Korn’s “Here to Stay” Lyrics Meaning
“Here to Stay” has been described as being centered on a person who has been taken advantage of and now, having reached his breaking point, is taking back what’s his. But what is also arguable equally as notable is what brought him to this point in the first place. Or put differently, there’s a whole lot more going on within the lyrics.
And premise wise, the main sentiment the singer is expressing is depression. Indeed this melancholy runs so deep that he apparently practices self-harm and is contemplating taking his own life.
But it is almost as if in an instant his disposition changes. And that’s one of the things he means by being “here to stay”. No, he is not going to take his own life. Furthermore, he is obviously making this assertion in the face of the same person(s) who contributed to his troubled mindstate to begin with. All of this is ascertainable by reading in between the lines.
For instance in the chorus, the singer asserts that he’s “not a whore”. This would imply that someone has and is trying to take advantage of him. Verily he goes on to expound that this unspecified entity has already “taken everything”, to the point where now he “cannot give anymore”. So it’s like he’s tired of playing the puppet or perhaps is no longer able to since he has nothing left to give.
However there doesn’t seem to be anything in the lyrics pointing to him going after his exploiters in the name retrieving what was taken. Rather it’s more like he’s not going to allow himself to be exploited any longer. Additionally, we can also say that he has resolved to stop the practice of letting his mistreatment by others totally f–k up his own self-esteem.
Is “Here to Stay” about Korn?
In closing, it would be easy to postulate a theory like this all being symbolic of Korn having some kind of beef with their label. After all, when famous artists come out with tracks like these, it is usually such a reality that serves as the real-life basis for the sentiment expressed.
But truth be told, this narrative can be applied to a number of different scenarios. For example, youth victims of bullying sometimes contemplate suicide. In fact put into simplest terms that’s the person whom the singer represents, i.e. someone who is being bullied. But he’s not going to let the situation destroy him, nor is he going to allow his tormentors to revel in their exploitation any longer. Rather he is committed to ending this episode in his life here and now.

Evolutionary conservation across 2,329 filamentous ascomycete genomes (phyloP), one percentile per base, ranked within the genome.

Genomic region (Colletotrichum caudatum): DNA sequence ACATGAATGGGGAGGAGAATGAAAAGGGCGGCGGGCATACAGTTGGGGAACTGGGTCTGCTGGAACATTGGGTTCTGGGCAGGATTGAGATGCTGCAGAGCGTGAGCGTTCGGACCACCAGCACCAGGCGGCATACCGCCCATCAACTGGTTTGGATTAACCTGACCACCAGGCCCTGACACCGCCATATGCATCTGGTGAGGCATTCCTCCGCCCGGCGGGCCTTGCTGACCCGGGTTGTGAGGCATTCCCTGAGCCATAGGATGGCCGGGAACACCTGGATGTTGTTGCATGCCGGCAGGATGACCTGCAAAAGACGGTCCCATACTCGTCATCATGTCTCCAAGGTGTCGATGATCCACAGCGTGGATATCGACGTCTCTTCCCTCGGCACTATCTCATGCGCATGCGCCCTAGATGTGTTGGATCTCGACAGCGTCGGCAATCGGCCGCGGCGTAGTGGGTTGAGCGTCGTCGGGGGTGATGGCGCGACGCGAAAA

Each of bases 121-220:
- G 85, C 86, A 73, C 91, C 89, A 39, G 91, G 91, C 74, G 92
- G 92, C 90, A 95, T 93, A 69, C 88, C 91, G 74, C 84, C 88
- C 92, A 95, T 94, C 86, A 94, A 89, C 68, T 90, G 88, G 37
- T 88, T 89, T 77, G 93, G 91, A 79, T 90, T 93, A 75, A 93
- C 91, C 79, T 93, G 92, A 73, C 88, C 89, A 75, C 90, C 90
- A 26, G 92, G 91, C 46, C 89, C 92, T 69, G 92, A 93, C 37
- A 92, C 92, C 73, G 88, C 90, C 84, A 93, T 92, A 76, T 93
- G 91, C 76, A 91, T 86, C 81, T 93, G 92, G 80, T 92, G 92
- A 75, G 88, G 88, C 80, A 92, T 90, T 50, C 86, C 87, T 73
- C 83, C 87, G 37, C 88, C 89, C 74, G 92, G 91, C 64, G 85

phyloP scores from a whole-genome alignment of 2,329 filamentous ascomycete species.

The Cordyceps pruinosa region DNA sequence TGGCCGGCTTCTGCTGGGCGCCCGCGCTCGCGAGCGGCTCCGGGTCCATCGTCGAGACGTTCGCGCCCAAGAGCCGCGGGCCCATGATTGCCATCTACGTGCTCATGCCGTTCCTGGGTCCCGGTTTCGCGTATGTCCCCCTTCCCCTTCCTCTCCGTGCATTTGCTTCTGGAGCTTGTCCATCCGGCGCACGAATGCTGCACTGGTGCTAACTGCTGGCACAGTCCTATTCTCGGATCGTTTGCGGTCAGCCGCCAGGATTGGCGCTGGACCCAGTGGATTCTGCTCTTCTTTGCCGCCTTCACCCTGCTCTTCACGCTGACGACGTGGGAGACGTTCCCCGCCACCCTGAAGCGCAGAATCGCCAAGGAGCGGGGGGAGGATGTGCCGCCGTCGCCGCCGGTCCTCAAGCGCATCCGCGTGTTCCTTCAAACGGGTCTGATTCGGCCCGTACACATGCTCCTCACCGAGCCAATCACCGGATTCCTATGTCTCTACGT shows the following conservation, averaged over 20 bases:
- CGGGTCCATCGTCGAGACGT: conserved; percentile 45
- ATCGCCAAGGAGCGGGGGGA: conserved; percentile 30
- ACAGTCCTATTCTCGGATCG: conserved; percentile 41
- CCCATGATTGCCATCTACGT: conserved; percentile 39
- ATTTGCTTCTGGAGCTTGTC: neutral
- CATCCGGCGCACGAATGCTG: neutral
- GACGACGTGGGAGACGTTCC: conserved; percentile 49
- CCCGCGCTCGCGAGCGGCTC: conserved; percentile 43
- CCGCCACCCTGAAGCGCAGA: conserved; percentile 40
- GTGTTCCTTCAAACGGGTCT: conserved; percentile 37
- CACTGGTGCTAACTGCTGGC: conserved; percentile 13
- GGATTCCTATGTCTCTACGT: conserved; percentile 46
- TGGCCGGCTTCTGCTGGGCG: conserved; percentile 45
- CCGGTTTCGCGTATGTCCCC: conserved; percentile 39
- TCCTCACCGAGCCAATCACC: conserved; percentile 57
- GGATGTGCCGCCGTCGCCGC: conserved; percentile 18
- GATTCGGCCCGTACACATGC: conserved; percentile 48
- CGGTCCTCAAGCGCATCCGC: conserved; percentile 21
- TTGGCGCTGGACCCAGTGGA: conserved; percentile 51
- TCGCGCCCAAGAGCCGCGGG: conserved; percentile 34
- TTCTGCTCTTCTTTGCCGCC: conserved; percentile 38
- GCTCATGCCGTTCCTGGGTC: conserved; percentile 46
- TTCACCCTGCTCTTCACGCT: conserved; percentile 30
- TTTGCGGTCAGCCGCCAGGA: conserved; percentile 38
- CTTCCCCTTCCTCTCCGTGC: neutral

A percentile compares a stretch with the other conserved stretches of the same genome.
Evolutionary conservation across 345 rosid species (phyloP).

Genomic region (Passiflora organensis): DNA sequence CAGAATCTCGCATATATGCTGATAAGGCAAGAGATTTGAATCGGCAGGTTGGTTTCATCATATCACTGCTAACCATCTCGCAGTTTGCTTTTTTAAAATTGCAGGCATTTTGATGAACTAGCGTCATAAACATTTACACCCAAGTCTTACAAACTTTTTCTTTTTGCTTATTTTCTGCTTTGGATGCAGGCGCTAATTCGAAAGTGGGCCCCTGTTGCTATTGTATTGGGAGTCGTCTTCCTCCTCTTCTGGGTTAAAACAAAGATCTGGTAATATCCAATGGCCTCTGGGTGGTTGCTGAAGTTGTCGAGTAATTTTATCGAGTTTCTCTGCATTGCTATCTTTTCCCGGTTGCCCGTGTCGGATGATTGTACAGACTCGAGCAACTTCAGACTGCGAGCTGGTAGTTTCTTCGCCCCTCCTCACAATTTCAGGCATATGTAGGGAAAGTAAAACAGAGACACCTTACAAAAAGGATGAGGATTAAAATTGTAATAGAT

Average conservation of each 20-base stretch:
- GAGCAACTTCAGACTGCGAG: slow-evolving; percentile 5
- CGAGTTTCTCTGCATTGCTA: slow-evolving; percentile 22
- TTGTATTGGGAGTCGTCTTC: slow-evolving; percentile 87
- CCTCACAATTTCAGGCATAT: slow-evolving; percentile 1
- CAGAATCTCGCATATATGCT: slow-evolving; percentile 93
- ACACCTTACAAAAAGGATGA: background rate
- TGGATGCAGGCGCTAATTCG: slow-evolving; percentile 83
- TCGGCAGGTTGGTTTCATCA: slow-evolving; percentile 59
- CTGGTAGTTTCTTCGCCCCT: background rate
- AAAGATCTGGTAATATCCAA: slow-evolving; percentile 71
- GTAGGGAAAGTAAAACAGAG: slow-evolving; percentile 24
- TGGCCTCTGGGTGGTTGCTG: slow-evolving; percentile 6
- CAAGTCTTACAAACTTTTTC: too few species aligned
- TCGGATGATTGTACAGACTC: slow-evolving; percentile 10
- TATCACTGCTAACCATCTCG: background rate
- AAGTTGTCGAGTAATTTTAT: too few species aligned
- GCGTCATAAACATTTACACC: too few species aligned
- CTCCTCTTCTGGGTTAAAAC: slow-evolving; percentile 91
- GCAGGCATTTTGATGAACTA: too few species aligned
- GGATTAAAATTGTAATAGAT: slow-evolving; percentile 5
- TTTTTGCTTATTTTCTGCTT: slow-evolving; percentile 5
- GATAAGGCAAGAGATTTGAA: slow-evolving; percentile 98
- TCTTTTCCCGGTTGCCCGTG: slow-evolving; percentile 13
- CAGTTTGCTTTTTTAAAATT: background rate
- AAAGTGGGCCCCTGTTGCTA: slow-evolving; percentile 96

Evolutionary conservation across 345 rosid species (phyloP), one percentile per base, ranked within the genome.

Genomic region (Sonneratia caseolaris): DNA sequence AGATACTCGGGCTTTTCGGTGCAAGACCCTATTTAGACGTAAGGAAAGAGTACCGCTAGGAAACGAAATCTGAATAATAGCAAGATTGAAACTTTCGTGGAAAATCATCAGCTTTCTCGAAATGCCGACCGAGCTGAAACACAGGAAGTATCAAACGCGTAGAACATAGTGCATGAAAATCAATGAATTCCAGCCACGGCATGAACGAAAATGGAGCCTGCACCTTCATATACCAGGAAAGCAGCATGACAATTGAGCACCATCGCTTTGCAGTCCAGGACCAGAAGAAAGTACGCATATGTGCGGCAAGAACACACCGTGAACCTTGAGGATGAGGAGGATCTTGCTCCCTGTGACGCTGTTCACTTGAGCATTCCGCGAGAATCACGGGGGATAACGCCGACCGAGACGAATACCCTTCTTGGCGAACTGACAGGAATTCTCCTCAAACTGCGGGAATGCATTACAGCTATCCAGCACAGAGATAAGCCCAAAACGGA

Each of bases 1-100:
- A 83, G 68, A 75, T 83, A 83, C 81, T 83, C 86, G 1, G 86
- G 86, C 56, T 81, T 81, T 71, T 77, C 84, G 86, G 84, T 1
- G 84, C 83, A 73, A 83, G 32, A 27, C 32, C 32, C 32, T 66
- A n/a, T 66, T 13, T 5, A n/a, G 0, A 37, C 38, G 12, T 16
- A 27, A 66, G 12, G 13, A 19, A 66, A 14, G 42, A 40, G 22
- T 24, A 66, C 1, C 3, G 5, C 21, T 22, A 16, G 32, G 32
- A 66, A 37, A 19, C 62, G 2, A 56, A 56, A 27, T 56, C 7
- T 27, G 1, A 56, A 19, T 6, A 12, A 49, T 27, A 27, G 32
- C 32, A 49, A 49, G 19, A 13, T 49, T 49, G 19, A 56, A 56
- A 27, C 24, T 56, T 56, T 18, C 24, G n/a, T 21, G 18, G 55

Release Date of “Here To Stay”
This is the first song on the playlist of “Untouchables”, the Korn album that Epic Records put out on 11 June 2002. And on that same date it was also issued individually as the lead single for the project.
This track most notably resulted in Korn taking home a Grammy Award in 2003. “Here to Stay” bested the category of Best Metal Performance.
And the music video, which Albert and Allen Hughes (aka the Hughes Brothers) directed, was also one of the most-popular clips of the year. In fact readers of Metal Edge magazine voted it the Music Video of the Year for 2002.
And going back to the audio, it also topped the UK Rock and Metal Chart, in addition to breaking the top 20 of the UK Singles Chart.
Also outside of its overall popularity, the video is also known for featuring the first videoed appearance of Jonathan Davis’s artistic microphone stand. This stand was designed by a prominent Swiss visual artist named H. R. Giger.
Writing Credits for “Here To Stay”
Four of the band members who participated on this song – Reginald Arvizu, James “Munky” Shaffer, Jonathan Davis and Brain “Head” Welch – are still down with the crew some two decades later.
And the four of them along with their bandmate at the time, David Silveria (who left Korn in 2007), are noted as being the writers of “Here to Stay”.
And the producer of the track is Michael Beinhorn, who has made a name for himself working with some of the most-notable American rockers out there.
Korn is a band that came out during the last decade of the 20th century and really hit their stride as the 1990s were transitioning into the 2000s. That is to say that between 1996 and 2010 they dropped seven studio albums which all placed within the top 10 of the Billboard 200, two of which actually topped the list. And as far as the album “Untouchables” is concerned, it fell just a slot short of reaching that lofty position, peaking at number two on the ranking.
And interesting to note is that it marks Korn’s best showing in Britain even as at the onset of the 2020s, where the undertaking reached number 4 on the UK Albums Chart.